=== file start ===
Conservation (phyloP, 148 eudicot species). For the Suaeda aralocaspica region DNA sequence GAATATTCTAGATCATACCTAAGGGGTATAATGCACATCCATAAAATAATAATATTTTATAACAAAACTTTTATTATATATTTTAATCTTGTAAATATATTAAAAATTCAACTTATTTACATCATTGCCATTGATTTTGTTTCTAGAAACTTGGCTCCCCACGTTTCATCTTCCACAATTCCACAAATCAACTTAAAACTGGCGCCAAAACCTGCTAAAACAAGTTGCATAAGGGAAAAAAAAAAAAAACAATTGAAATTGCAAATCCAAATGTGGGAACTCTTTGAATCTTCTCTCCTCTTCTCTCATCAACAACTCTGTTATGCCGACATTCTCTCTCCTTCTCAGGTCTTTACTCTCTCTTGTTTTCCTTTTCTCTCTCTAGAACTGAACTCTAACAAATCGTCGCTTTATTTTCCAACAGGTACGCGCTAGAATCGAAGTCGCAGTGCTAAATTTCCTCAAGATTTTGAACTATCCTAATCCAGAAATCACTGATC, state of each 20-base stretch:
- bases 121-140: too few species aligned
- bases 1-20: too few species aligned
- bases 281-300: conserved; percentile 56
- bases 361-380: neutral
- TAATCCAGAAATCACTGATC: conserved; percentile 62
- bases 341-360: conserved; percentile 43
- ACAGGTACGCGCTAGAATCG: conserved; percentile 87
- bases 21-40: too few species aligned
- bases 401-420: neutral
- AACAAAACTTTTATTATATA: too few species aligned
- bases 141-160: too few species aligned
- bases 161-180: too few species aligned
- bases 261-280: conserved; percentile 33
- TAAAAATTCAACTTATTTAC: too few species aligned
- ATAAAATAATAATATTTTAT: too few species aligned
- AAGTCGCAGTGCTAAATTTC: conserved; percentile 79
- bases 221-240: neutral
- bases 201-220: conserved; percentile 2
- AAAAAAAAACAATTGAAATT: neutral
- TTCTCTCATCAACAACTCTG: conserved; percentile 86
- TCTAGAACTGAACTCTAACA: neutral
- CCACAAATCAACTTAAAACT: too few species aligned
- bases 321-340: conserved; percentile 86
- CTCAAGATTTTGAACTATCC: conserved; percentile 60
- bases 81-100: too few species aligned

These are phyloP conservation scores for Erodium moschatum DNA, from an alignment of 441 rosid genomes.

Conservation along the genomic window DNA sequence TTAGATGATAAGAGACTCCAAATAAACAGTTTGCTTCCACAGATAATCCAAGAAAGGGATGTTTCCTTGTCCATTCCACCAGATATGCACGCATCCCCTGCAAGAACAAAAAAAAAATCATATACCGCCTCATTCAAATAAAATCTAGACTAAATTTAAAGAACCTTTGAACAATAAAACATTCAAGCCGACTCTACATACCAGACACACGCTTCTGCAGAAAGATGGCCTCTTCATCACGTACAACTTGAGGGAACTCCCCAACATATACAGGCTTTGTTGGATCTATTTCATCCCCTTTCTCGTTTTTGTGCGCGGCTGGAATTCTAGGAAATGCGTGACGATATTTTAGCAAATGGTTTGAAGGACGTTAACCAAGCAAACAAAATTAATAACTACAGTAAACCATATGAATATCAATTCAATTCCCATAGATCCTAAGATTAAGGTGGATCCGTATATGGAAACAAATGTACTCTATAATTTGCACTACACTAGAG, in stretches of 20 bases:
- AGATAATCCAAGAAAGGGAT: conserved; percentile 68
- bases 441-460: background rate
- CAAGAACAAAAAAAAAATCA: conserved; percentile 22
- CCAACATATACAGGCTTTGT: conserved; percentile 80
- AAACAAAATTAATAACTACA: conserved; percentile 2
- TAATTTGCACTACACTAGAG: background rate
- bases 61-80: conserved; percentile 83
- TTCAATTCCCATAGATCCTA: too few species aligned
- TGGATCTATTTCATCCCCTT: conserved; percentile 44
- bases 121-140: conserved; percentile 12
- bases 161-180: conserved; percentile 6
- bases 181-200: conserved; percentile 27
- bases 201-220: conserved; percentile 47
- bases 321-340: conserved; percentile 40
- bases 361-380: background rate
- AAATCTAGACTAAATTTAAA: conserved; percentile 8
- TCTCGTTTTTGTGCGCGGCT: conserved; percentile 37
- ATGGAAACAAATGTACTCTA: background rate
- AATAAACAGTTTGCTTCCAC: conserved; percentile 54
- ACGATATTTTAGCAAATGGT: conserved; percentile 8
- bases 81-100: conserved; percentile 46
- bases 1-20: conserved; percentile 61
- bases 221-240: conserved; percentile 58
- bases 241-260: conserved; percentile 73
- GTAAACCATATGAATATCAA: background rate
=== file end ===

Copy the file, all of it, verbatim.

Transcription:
Conservation (phyloP, 148 eudicot species). For the Suaeda aralocaspica region DNA sequence GAATATTCTAGATCATACCTAAGGGGTATAATGCACATCCATAAAATAATAATATTTTATAACAAAACTTTTATTATATATTTTAATCTTGTAAATATATTAAAAATTCAACTTATTTACATCATTGCCATTGATTTTGTTTCTAGAAACTTGGCTCCCCACGTTTCATCTTCCACAATTCCACAAATCAACTTAAAACTGGCGCCAAAACCTGCTAAAACAAGTTGCATAAGGGAAAAAAAAAAAAAACAATTGAAATTGCAAATCCAAATGTGGGAACTCTTTGAATCTTCTCTCCTCTTCTCTCATCAACAACTCTGTTATGCCGACATTCTCTCTCCTTCTCAGGTCTTTACTCTCTCTTGTTTTCCTTTTCTCTCTCTAGAACTGAACTCTAACAAATCGTCGCTTTATTTTCCAACAGGTACGCGCTAGAATCGAAGTCGCAGTGCTAAATTTCCTCAAGATTTTGAACTATCCTAATCCAGAAATCACTGATC, state of each 20-base stretch:
- bases 121-140: too few species aligned
- bases 1-20: too few species aligned
- bases 281-300: conserved; percentile 56
- bases 361-380: neutral
- TAATCCAGAAATCACTGATC: conserved; percentile 62
- bases 341-360: conserved; percentile 43
- ACAGGTACGCGCTAGAATCG: conserved; percentile 87
- bases 21-40: too few species aligned
- bases 401-420: neutral
- AACAAAACTTTTATTATATA: too few species aligned
- bases 141-160: too few species aligned
- bases 161-180: too few species aligned
- bases 261-280: conserved; percentile 33
- TAAAAATTCAACTTATTTAC: too few species aligned
- ATAAAATAATAATATTTTAT: too few species aligned
- AAGTCGCAGTGCTAAATTTC: conserved; percentile 79
- bases 221-240: neutral
- bases 201-220: conserved; percentile 2
- AAAAAAAAACAATTGAAATT: neutral
- TTCTCTCATCAACAACTCTG: conserved; percentile 86
- TCTAGAACTGAACTCTAACA: neutral
- CCACAAATCAACTTAAAACT: too few species aligned
- bases 321-340: conserved; percentile 86
- CTCAAGATTTTGAACTATCC: conserved; percentile 60
- bases 81-100: too few species aligned

These are phyloP conservation scores for Erodium moschatum DNA, from an alignment of 441 rosid genomes.

Conservation along the genomic window DNA sequence TTAGATGATAAGAGACTCCAAATAAACAGTTTGCTTCCACAGATAATCCAAGAAAGGGATGTTTCCTTGTCCATTCCACCAGATATGCACGCATCCCCTGCAAGAACAAAAAAAAAATCATATACCGCCTCATTCAAATAAAATCTAGACTAAATTTAAAGAACCTTTGAACAATAAAACATTCAAGCCGACTCTACATACCAGACACACGCTTCTGCAGAAAGATGGCCTCTTCATCACGTACAACTTGAGGGAACTCCCCAACATATACAGGCTTTGTTGGATCTATTTCATCCCCTTTCTCGTTTTTGTGCGCGGCTGGAATTCTAGGAAATGCGTGACGATATTTTAGCAAATGGTTTGAAGGACGTTAACCAAGCAAACAAAATTAATAACTACAGTAAACCATATGAATATCAATTCAATTCCCATAGATCCTAAGATTAAGGTGGATCCGTATATGGAAACAAATGTACTCTATAATTTGCACTACACTAGAG, in stretches of 20 bases:
- AGATAATCCAAGAAAGGGAT: conserved; percentile 68
- bases 441-460: background rate
- CAAGAACAAAAAAAAAATCA: conserved; percentile 22
- CCAACATATACAGGCTTTGT: conserved; percentile 80
- AAACAAAATTAATAACTACA: conserved; percentile 2
- TAATTTGCACTACACTAGAG: background rate
- bases 61-80: conserved; percentile 83
- TTCAATTCCCATAGATCCTA: too few species aligned
- TGGATCTATTTCATCCCCTT: conserved; percentile 44
- bases 121-140: conserved; percentile 12
- bases 161-180: conserved; percentile 6
- bases 181-200: conserved; percentile 27
- bases 201-220: conserved; percentile 47
- bases 321-340: conserved; percentile 40
- bases 361-380: background rate
- AAATCTAGACTAAATTTAAA: conserved; percentile 8
- TCTCGTTTTTGTGCGCGGCT: conserved; percentile 37
- ATGGAAACAAATGTACTCTA: background rate
- AATAAACAGTTTGCTTCCAC: conserved; percentile 54
- ACGATATTTTAGCAAATGGT: conserved; percentile 8
- bases 81-100: conserved; percentile 46
- bases 1-20: conserved; percentile 61
- bases 221-240: conserved; percentile 58
- bases 241-260: conserved; percentile 73
- GTAAACCATATGAATATCAA: background rate